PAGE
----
NAHB lead paint lawsuit against EPA moves forward

NAHB is pursuing litigation with the EPA over removal of opt-out provision in lead paint rules

May 10, 2011

NAHB has filed its opening brief in what could be a drawn-out legal battle with the Environmental Protection Agency.
NAHB and three other trade associations — the Hearth, Patio and Barbecue Association; the Window and Door Manufacturers Association; and the National Lumber and Building Material Dealers Association — have filed suit against the EPA over the agency’s removal of the opt-out provision from the LRRP rules. The opt-out provision, included in the original LRRP rules EPA issued in 2008, allowed homeowners without children under 6 or pregnant women in the home to “opt out” of the stringent rules for handling pre-1978 homes. EPA removed that provision as part of a settlement with the Sierra Club and other groups.
NAHB is arguing that the removal exceeded the scope of the congressional intent in creating the program in its brief to the U.S. Court of Appeals.
“Congress wanted them to make the renovation and remodeling rule different from the abatement rule, to really focus on children under 6 and pregnant women,” says Amy Chai, senior counsel at NAHB. “The opt-out provision allows the agency to better to do that, which is what the agency itself said in 2008 when it published the rule.”
The EPA didn’t provide sufficient justifcation for the change as required under the Administrative Procedure Act, or properly evaluate the impact on small businesses as required by the Regulatory Flexibility Act, NAHB argued in its opening brief.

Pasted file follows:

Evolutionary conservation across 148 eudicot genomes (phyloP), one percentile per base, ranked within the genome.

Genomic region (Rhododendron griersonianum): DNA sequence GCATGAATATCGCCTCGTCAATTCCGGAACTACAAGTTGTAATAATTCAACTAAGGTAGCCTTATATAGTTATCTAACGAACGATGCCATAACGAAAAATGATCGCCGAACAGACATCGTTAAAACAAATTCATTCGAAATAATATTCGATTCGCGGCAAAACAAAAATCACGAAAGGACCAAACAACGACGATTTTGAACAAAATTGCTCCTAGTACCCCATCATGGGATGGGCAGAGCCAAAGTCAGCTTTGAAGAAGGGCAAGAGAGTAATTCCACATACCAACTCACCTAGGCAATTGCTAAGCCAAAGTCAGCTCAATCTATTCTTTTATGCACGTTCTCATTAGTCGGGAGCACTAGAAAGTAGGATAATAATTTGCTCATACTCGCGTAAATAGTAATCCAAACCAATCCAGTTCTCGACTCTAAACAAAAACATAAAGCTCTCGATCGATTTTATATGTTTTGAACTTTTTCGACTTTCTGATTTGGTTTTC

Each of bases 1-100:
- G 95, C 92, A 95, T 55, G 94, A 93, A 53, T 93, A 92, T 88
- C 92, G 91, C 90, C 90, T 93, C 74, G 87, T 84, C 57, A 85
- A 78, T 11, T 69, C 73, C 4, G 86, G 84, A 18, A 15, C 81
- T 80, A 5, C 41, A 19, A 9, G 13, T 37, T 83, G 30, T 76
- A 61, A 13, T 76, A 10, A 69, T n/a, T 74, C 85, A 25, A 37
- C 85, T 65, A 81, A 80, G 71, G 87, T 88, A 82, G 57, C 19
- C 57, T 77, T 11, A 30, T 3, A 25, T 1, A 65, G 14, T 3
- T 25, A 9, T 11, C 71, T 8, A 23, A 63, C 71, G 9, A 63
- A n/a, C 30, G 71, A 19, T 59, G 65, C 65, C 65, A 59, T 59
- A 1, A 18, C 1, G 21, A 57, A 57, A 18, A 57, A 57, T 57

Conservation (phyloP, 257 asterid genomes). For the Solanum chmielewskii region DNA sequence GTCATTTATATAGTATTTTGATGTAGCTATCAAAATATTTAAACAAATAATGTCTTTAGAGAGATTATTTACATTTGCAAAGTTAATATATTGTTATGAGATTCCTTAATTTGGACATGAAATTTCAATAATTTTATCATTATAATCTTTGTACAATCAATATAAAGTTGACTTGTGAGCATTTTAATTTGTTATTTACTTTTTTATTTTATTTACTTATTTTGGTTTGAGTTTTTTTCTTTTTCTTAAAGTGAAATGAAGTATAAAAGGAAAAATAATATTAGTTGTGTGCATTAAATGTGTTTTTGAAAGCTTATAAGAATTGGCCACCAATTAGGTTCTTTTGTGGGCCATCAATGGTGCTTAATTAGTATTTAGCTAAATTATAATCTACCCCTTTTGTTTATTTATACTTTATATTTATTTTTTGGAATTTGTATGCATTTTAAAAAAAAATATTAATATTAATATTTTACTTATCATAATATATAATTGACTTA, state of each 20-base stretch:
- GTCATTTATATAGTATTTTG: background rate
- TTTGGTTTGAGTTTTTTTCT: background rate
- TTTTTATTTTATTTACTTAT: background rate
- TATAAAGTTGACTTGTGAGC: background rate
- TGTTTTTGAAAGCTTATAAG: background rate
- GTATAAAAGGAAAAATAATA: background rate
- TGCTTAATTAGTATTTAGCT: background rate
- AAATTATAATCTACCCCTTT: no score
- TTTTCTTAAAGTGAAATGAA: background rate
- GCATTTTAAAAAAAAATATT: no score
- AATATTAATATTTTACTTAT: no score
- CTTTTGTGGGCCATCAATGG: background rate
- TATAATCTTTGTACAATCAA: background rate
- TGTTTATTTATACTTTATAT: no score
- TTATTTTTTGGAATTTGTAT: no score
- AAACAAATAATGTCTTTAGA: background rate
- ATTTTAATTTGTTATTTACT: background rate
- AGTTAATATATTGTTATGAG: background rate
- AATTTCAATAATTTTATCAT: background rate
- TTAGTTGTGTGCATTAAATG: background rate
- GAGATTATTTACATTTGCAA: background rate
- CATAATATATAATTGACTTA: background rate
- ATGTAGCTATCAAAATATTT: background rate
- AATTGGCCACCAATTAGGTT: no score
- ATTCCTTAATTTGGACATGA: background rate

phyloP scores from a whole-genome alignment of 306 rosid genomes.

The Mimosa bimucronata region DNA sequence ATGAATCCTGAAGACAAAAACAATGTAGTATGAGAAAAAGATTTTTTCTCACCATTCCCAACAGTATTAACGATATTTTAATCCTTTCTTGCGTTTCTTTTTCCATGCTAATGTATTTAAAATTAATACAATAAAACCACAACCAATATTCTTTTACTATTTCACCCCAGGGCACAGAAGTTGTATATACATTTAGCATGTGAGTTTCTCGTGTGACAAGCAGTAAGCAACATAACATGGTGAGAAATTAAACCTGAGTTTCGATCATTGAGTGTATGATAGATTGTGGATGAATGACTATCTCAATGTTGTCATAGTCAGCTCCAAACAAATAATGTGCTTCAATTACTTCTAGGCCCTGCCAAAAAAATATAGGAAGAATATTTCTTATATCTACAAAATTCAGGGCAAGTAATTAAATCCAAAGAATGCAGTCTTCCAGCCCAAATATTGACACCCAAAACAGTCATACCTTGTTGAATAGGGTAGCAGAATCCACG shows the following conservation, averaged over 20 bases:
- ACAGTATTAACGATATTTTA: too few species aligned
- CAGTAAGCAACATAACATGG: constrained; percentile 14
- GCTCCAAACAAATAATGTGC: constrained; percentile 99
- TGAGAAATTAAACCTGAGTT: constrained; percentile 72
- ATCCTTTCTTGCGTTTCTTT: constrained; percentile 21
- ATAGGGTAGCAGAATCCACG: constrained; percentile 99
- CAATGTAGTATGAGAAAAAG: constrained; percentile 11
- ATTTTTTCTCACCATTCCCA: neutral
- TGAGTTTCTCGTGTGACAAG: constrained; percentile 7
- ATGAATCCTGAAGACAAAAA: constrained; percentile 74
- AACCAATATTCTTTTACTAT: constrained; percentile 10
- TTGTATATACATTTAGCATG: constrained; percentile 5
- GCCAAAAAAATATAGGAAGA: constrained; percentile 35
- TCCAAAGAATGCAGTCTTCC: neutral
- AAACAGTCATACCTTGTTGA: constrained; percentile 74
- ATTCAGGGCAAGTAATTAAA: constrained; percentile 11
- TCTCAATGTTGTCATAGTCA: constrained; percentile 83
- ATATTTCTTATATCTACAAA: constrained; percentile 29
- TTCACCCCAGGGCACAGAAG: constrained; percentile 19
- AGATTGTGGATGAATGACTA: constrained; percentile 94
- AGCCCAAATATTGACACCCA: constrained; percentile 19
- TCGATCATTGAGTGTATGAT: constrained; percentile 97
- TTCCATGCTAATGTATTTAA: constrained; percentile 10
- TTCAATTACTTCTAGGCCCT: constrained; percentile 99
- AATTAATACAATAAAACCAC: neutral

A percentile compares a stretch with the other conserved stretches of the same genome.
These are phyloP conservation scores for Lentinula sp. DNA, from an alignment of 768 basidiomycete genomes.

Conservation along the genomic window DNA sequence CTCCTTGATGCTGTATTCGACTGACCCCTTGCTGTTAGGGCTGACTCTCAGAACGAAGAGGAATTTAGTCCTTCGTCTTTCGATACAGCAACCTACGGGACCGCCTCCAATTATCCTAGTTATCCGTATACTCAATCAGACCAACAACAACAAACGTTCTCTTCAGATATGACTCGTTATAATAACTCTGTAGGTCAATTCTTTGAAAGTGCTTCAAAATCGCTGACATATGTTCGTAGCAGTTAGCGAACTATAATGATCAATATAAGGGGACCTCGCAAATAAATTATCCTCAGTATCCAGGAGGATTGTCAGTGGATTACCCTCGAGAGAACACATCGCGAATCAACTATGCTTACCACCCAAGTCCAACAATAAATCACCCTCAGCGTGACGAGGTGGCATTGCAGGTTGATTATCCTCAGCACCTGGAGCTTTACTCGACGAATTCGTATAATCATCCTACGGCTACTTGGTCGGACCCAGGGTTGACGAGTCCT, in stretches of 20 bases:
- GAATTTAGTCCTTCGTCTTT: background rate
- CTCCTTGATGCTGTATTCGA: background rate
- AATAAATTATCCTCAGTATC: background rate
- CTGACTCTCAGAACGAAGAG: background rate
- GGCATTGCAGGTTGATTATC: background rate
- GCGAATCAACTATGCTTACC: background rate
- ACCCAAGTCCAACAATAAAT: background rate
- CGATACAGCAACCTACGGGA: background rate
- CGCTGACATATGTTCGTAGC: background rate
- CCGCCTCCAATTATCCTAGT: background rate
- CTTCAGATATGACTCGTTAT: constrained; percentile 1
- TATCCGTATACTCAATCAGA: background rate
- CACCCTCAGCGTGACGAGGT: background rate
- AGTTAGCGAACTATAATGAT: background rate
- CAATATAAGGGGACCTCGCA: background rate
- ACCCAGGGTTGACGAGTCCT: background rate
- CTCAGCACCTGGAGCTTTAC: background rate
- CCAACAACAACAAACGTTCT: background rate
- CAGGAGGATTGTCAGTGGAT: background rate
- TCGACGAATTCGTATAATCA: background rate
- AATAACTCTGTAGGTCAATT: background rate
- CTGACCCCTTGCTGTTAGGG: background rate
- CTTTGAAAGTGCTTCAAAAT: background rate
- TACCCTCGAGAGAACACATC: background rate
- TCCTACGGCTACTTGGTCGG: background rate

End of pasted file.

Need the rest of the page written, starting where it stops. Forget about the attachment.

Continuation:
“When they made such an about face, there was no new evidence in the record that supported them changing their minds in such a dramatic fashion,” Chai says.
NAHB and its partners are not challenging the LRRP rules in their entirety, just the removal of the opt-out clause. NAHB supports the regulations except for that change, says Therese Crahan, executive director of NAHB Remodelers.
“The litigation is solely over the the opt-out provision, and some people misunderstand that,” she says.
The problem for NAHB members is that many homeowners don’t understand the new rules and many, especially those without children, don’t understand why they have to pay for their projects to meet the requirements, Crahan says.
That’s leading to NAHB members losing business to either DIYers or contractors that aren’t following the rules.
It will probably be sometime in 2012 before the court makes a decision, Chai says.
EPA has until June to file a brief with the court. The National Center for Healthy Housing is also expected to file an amicus brief in June in support of EPA. NAHB will have until July to respond to those briefs. That would be followed by oral arguments in front of a three-judge panel.
In the meantime, NAHB’s lobbyists are also continuing to work on Capitol Hill in an effort to get Congress to address the issue.

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